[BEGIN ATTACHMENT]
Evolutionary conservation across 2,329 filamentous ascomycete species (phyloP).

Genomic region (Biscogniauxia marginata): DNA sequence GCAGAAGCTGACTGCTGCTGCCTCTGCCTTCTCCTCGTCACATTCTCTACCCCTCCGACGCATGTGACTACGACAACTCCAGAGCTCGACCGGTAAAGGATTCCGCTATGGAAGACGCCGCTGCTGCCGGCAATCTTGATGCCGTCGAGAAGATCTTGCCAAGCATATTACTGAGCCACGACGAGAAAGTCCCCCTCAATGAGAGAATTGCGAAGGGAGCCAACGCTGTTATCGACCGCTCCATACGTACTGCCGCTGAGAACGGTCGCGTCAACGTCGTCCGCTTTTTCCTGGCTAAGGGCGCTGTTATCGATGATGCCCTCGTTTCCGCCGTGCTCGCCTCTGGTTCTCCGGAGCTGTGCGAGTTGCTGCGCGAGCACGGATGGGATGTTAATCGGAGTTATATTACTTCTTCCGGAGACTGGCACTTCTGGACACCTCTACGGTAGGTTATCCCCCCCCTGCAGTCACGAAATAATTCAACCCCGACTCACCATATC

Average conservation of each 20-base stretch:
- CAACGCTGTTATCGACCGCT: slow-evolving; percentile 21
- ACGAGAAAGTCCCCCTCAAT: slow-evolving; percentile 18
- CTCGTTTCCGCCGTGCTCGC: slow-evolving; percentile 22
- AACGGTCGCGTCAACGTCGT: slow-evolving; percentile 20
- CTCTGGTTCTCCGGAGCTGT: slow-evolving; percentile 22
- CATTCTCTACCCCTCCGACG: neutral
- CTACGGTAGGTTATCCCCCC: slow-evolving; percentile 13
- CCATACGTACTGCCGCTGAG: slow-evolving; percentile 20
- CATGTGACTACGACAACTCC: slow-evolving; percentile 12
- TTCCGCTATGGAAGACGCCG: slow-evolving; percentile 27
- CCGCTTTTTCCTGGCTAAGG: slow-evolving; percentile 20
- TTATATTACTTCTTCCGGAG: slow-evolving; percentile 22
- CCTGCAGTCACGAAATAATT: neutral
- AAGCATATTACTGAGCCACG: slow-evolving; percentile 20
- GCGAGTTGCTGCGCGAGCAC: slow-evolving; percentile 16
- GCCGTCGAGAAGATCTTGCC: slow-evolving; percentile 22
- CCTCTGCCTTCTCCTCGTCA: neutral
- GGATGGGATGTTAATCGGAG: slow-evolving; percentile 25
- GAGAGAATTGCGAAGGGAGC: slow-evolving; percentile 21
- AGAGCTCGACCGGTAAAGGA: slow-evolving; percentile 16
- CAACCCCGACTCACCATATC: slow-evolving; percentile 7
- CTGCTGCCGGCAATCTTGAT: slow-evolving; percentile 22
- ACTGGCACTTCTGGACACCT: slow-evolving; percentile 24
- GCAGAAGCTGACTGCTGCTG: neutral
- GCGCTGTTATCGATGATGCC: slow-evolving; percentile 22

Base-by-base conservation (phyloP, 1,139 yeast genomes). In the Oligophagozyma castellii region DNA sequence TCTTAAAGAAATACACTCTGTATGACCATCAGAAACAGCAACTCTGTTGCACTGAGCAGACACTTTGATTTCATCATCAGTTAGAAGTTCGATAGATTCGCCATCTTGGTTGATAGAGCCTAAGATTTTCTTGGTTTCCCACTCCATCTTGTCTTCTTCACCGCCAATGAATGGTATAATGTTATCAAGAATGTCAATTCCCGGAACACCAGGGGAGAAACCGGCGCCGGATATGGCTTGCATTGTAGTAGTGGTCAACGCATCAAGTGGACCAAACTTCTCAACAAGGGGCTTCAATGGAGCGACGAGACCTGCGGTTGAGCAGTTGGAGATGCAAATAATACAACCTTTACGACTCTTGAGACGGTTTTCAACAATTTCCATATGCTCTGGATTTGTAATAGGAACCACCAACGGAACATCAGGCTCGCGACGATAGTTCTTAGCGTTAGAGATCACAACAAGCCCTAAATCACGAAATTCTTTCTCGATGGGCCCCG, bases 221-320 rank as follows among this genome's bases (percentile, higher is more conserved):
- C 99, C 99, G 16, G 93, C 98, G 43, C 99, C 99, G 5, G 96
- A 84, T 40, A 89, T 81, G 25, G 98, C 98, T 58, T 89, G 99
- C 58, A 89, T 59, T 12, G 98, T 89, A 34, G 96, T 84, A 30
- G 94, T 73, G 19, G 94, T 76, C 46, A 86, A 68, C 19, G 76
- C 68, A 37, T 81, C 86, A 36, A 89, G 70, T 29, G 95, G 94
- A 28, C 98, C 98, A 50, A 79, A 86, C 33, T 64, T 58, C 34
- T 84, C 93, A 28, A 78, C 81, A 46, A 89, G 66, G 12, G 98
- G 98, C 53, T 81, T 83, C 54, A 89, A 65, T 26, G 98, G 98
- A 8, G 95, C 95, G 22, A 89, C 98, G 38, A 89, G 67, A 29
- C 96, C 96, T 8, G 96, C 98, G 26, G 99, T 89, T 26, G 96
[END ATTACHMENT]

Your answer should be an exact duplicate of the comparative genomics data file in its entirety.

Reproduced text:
Evolutionary conservation across 2,329 filamentous ascomycete species (phyloP).

Genomic region (Biscogniauxia marginata): DNA sequence GCAGAAGCTGACTGCTGCTGCCTCTGCCTTCTCCTCGTCACATTCTCTACCCCTCCGACGCATGTGACTACGACAACTCCAGAGCTCGACCGGTAAAGGATTCCGCTATGGAAGACGCCGCTGCTGCCGGCAATCTTGATGCCGTCGAGAAGATCTTGCCAAGCATATTACTGAGCCACGACGAGAAAGTCCCCCTCAATGAGAGAATTGCGAAGGGAGCCAACGCTGTTATCGACCGCTCCATACGTACTGCCGCTGAGAACGGTCGCGTCAACGTCGTCCGCTTTTTCCTGGCTAAGGGCGCTGTTATCGATGATGCCCTCGTTTCCGCCGTGCTCGCCTCTGGTTCTCCGGAGCTGTGCGAGTTGCTGCGCGAGCACGGATGGGATGTTAATCGGAGTTATATTACTTCTTCCGGAGACTGGCACTTCTGGACACCTCTACGGTAGGTTATCCCCCCCCTGCAGTCACGAAATAATTCAACCCCGACTCACCATATC

Average conservation of each 20-base stretch:
- CAACGCTGTTATCGACCGCT: slow-evolving; percentile 21
- ACGAGAAAGTCCCCCTCAAT: slow-evolving; percentile 18
- CTCGTTTCCGCCGTGCTCGC: slow-evolving; percentile 22
- AACGGTCGCGTCAACGTCGT: slow-evolving; percentile 20
- CTCTGGTTCTCCGGAGCTGT: slow-evolving; percentile 22
- CATTCTCTACCCCTCCGACG: neutral
- CTACGGTAGGTTATCCCCCC: slow-evolving; percentile 13
- CCATACGTACTGCCGCTGAG: slow-evolving; percentile 20
- CATGTGACTACGACAACTCC: slow-evolving; percentile 12
- TTCCGCTATGGAAGACGCCG: slow-evolving; percentile 27
- CCGCTTTTTCCTGGCTAAGG: slow-evolving; percentile 20
- TTATATTACTTCTTCCGGAG: slow-evolving; percentile 22
- CCTGCAGTCACGAAATAATT: neutral
- AAGCATATTACTGAGCCACG: slow-evolving; percentile 20
- GCGAGTTGCTGCGCGAGCAC: slow-evolving; percentile 16
- GCCGTCGAGAAGATCTTGCC: slow-evolving; percentile 22
- CCTCTGCCTTCTCCTCGTCA: neutral
- GGATGGGATGTTAATCGGAG: slow-evolving; percentile 25
- GAGAGAATTGCGAAGGGAGC: slow-evolving; percentile 21
- AGAGCTCGACCGGTAAAGGA: slow-evolving; percentile 16
- CAACCCCGACTCACCATATC: slow-evolving; percentile 7
- CTGCTGCCGGCAATCTTGAT: slow-evolving; percentile 22
- ACTGGCACTTCTGGACACCT: slow-evolving; percentile 24
- GCAGAAGCTGACTGCTGCTG: neutral
- GCGCTGTTATCGATGATGCC: slow-evolving; percentile 22

Base-by-base conservation (phyloP, 1,139 yeast genomes). In the Oligophagozyma castellii region DNA sequence TCTTAAAGAAATACACTCTGTATGACCATCAGAAACAGCAACTCTGTTGCACTGAGCAGACACTTTGATTTCATCATCAGTTAGAAGTTCGATAGATTCGCCATCTTGGTTGATAGAGCCTAAGATTTTCTTGGTTTCCCACTCCATCTTGTCTTCTTCACCGCCAATGAATGGTATAATGTTATCAAGAATGTCAATTCCCGGAACACCAGGGGAGAAACCGGCGCCGGATATGGCTTGCATTGTAGTAGTGGTCAACGCATCAAGTGGACCAAACTTCTCAACAAGGGGCTTCAATGGAGCGACGAGACCTGCGGTTGAGCAGTTGGAGATGCAAATAATACAACCTTTACGACTCTTGAGACGGTTTTCAACAATTTCCATATGCTCTGGATTTGTAATAGGAACCACCAACGGAACATCAGGCTCGCGACGATAGTTCTTAGCGTTAGAGATCACAACAAGCCCTAAATCACGAAATTCTTTCTCGATGGGCCCCG, bases 221-320 rank as follows among this genome's bases (percentile, higher is more conserved):
- C 99, C 99, G 16, G 93, C 98, G 43, C 99, C 99, G 5, G 96
- A 84, T 40, A 89, T 81, G 25, G 98, C 98, T 58, T 89, G 99
- C 58, A 89, T 59, T 12, G 98, T 89, A 34, G 96, T 84, A 30
- G 94, T 73, G 19, G 94, T 76, C 46, A 86, A 68, C 19, G 76
- C 68, A 37, T 81, C 86, A 36, A 89, G 70, T 29, G 95, G 94
- A 28, C 98, C 98, A 50, A 79, A 86, C 33, T 64, T 58, C 34
- T 84, C 93, A 28, A 78, C 81, A 46, A 89, G 66, G 12, G 98
- G 98, C 53, T 81, T 83, C 54, A 89, A 65, T 26, G 98, G 98
- A 8, G 95, C 95, G 22, A 89, C 98, G 38, A 89, G 67, A 29
- C 96, C 96, T 8, G 96, C 98, G 26, G 99, T 89, T 26, G 96